Hello and namaste!! After being really sick in delhi and on our entire trip up here to northern india, I’m feeling much better.
Here’s the rough schedule I’m so grateful to be living:

We wake up at six am for an hour of meditation. There is a circular, beautiful room just for this purpose.

At seven, we have an hour of yoga.

8 breakfast (amazing vegetarian food only! We are expected to eat (“take prasad”) in silence. So I usually sit alone and take my time eating. It’s wonderful to not feel like I have to rush and can just be present with the food. I usually don’t need seconds either which just shows you how powerful true meditative presence around food can be.
11:30 is “satsang” which is basically spiritual question and answer with Swami Brahmdev, the founder of the ashram. His principles are based on the lives and work of Sri Aurobindo and The Mother. This of one of the most  rewarding parts of my day.

1 pm is lunch

3:30 is tea. (the incredible chai/masala tea of India and nepal)

4:30 is  an hour of yoga with a really talented teacher named andres

6 is an hour of meditation and sometimes kirtan (singing of mantras with instruments)

7 dinner

8 “cultural program” which can be anything like a collective reading or chanting om.  Two nights ago, we had om-ing in a circular room filled with blue light above the library. I think it had perfect acoustics because if you sit in the middle, just the sound of you shifting in your seat or clearing your throat travels around the room, magnified and reverberating like an enormous Tibetan singing bowl but even more powerful and more beautiful. So Swamiji, as we call him, says to me “Jenna, sit in the middle.” I obey. Everyone else is sitting around the outside of the room, including swami. He says “say om.” I do, nervously, not knowing what to expect. I’m trying to ask him questions but he just says “start.” And so I start “chanting” om. Youtube monks doing it. It’s beautiful. But it’s basically in between saying the word and singing it if you’ve never seen this. My voice, again, travels around the room, filling the entire thing with vibrations. Then swami joins in and so does everyone else.  We sound like a choir of angels and there were only about six of us. It was astounding and one of the coolest experiences I’ve ever had in my life. Leading the chanting from the center of the room, I felt I could hear my voice louder than most. I think the central spot has something special about it physically. I don’t know why he chose me but he did and I’m happy with that. After, we moved all the pictures of the mother and sri aurobindo around to new spots in their alcoves and I don’t know why still haha.  I’ll never forget it.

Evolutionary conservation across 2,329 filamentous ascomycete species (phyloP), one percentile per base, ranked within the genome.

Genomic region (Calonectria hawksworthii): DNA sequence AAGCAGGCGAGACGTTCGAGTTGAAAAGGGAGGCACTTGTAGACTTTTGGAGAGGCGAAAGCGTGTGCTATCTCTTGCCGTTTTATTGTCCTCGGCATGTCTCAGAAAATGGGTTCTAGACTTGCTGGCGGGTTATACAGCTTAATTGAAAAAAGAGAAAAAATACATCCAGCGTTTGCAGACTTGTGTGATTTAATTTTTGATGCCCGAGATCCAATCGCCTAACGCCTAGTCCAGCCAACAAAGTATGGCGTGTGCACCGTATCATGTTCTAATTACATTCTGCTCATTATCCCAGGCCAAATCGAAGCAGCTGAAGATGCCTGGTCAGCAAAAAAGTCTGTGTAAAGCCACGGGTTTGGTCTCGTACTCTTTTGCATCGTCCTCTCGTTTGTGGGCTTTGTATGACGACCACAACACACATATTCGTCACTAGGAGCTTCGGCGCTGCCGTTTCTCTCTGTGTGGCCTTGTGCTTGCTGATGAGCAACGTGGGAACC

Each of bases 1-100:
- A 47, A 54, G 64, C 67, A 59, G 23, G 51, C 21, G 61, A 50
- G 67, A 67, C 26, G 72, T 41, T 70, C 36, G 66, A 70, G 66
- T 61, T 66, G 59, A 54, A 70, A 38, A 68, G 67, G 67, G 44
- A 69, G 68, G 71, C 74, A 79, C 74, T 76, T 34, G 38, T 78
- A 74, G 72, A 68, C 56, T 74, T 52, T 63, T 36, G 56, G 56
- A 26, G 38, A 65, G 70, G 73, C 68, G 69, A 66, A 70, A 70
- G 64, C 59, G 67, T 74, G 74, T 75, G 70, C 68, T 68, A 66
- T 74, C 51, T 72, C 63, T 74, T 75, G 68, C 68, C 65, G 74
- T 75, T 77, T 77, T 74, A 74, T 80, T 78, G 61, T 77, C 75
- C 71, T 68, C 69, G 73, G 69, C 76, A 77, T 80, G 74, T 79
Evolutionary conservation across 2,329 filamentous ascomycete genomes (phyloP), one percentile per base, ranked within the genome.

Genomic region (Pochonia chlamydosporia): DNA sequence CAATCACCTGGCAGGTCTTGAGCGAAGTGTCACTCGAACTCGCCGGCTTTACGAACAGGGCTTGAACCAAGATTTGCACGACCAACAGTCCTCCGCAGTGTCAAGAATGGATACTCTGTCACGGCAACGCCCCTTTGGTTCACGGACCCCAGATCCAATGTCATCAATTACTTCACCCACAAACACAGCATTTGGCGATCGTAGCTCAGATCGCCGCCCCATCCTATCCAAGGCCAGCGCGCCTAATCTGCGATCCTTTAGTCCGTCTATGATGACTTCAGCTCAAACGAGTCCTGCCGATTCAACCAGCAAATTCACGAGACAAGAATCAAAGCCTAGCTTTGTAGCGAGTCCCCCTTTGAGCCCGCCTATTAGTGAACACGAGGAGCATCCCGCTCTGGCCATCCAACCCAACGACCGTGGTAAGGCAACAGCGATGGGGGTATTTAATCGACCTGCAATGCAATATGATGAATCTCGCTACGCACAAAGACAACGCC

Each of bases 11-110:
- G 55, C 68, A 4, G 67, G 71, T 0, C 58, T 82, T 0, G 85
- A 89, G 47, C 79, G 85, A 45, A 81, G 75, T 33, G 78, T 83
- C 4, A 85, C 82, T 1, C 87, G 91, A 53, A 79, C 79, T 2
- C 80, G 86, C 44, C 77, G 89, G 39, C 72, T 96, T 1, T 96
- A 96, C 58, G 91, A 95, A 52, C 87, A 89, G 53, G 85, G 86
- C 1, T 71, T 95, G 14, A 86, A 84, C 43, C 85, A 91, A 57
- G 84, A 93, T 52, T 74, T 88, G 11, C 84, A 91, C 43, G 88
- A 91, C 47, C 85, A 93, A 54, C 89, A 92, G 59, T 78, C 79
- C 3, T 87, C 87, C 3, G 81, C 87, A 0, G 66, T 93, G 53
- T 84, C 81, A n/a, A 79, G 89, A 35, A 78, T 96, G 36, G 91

We chant om in yoga and in certain religions to cleanse our consciousness. It’s a beautiful and powerful spiritual practice.

I’m so happy living my dream. I’m trying to always stay present. I had my astrological birth chart done in Nepal and he told me my work would concern spiritual matters and that based on the alignment of the planets at the exact minute of my birth, I have the potential to really affect humanity. I hope the education I’m receiving here will help me elevate the consciousness of at least myself through yoga and the lifestyle that yoga gives. And who knows, maybe I will have a large impact.

They just rang the bell for tea…

“surrender to the eternality of now.” – jason mraz

Namaste, jenna